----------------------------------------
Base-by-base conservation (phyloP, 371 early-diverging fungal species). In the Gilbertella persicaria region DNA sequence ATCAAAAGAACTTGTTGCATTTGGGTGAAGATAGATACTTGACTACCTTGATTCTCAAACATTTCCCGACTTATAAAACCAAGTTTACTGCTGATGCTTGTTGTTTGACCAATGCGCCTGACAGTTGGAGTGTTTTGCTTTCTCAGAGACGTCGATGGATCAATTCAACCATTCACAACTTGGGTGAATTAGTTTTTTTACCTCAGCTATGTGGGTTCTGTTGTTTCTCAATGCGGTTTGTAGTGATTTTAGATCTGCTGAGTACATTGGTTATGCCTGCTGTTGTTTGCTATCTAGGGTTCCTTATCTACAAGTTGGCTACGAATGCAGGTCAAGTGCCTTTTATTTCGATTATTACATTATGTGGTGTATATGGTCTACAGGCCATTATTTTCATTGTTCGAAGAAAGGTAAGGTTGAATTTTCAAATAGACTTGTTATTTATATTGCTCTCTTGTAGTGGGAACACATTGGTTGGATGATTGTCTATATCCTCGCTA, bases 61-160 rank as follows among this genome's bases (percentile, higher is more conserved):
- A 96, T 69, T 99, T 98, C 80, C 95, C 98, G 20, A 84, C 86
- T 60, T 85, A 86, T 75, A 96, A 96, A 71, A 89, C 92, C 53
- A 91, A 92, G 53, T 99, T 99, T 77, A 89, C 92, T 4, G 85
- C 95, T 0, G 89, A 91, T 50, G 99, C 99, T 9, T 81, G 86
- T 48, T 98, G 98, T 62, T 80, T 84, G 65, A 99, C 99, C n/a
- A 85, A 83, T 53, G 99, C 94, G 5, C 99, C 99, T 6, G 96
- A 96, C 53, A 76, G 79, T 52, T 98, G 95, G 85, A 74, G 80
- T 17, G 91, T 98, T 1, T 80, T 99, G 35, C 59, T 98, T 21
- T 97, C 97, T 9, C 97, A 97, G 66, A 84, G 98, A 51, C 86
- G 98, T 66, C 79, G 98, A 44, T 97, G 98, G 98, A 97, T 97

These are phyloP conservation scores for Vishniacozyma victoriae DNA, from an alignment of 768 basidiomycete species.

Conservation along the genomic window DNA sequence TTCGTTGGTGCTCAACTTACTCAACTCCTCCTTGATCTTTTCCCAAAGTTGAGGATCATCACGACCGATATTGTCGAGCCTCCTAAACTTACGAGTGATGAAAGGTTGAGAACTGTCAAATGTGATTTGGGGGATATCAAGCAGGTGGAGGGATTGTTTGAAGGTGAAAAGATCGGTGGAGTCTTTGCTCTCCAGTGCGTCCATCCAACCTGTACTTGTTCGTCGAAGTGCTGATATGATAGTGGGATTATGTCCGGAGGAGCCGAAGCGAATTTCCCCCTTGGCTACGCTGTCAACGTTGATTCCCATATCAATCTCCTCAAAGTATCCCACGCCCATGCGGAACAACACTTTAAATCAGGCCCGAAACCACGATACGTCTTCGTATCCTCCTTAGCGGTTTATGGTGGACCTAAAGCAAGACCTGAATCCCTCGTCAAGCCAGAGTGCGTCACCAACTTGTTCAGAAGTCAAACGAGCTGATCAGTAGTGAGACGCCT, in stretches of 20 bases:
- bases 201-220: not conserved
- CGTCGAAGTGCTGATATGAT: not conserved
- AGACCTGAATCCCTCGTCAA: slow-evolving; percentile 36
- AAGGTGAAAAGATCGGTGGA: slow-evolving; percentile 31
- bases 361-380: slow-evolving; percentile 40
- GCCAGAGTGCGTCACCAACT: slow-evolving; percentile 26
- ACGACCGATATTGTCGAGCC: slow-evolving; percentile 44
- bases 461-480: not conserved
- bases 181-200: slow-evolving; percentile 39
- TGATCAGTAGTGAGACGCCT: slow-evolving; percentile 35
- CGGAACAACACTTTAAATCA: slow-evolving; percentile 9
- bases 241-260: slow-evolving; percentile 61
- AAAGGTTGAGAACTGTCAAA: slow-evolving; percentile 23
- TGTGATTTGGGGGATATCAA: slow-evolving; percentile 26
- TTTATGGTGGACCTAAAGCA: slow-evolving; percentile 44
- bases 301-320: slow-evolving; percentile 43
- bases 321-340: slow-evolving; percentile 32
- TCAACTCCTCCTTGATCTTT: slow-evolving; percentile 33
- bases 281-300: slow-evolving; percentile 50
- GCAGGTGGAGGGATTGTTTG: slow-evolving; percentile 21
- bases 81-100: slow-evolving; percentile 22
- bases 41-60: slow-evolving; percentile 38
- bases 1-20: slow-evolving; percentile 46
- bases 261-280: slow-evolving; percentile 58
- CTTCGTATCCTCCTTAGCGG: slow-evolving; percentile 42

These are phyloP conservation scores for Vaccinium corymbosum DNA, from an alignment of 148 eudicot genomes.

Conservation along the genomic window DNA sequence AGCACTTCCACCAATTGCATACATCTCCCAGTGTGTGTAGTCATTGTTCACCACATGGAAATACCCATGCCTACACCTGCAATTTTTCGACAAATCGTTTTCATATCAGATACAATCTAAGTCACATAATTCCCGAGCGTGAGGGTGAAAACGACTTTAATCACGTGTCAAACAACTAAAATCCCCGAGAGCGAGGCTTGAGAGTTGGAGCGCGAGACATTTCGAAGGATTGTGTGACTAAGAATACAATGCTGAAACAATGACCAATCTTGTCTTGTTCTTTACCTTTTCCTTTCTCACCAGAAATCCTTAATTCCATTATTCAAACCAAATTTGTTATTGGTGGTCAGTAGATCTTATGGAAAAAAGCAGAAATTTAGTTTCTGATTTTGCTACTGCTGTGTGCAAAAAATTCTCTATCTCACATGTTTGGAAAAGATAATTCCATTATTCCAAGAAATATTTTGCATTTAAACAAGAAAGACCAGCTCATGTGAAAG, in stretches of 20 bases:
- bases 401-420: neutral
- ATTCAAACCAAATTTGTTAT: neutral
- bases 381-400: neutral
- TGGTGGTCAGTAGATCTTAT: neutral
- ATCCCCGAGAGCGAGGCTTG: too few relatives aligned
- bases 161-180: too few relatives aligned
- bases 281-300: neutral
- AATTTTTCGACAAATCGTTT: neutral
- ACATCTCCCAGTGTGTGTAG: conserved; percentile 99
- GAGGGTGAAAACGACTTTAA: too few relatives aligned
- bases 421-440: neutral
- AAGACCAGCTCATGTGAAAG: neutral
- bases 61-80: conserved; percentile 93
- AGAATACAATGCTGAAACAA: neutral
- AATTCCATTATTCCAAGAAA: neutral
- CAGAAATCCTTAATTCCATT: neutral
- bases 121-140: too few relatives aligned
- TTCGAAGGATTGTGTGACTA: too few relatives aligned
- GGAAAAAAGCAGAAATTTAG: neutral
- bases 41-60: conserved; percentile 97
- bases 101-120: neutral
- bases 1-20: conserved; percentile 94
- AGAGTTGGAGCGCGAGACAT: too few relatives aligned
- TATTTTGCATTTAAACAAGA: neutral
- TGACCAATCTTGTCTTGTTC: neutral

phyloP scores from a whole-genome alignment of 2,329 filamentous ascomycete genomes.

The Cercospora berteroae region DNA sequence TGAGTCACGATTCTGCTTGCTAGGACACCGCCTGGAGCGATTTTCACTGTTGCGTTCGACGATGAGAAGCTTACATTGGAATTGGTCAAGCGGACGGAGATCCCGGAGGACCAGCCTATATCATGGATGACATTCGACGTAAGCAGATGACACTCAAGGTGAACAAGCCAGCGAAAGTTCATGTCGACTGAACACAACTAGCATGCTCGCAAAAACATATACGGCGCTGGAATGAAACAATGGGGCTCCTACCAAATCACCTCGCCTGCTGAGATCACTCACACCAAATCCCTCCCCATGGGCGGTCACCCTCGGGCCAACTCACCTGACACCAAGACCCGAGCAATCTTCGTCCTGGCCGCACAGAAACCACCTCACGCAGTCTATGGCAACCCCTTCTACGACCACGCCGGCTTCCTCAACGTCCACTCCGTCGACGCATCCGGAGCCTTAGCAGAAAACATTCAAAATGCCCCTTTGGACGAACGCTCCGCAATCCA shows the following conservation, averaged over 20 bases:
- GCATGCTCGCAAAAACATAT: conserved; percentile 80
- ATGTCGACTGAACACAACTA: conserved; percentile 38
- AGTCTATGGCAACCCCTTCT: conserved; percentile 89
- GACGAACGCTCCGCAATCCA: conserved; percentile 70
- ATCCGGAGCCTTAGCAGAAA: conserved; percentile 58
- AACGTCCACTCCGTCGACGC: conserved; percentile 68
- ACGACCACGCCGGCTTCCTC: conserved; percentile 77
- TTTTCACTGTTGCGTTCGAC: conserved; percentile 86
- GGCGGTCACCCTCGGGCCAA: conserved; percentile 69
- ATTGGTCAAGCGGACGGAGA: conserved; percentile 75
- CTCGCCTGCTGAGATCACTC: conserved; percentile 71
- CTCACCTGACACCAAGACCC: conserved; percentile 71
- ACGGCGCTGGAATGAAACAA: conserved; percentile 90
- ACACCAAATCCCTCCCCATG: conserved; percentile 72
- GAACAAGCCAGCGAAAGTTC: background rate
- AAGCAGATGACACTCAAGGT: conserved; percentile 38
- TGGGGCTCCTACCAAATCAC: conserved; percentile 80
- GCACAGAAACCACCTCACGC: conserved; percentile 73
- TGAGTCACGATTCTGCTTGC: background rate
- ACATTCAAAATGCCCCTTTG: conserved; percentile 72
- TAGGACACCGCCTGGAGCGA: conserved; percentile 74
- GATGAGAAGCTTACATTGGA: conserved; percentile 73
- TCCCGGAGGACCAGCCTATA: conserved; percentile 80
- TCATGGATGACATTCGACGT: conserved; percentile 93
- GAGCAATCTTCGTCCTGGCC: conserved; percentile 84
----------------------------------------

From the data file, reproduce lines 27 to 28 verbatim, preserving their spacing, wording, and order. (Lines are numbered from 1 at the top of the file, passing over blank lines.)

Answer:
- TGTGATTTGGGGGATATCAA: slow-evolving; percentile 26
- TTTATGGTGGACCTAAAGCA: slow-evolving; percentile 44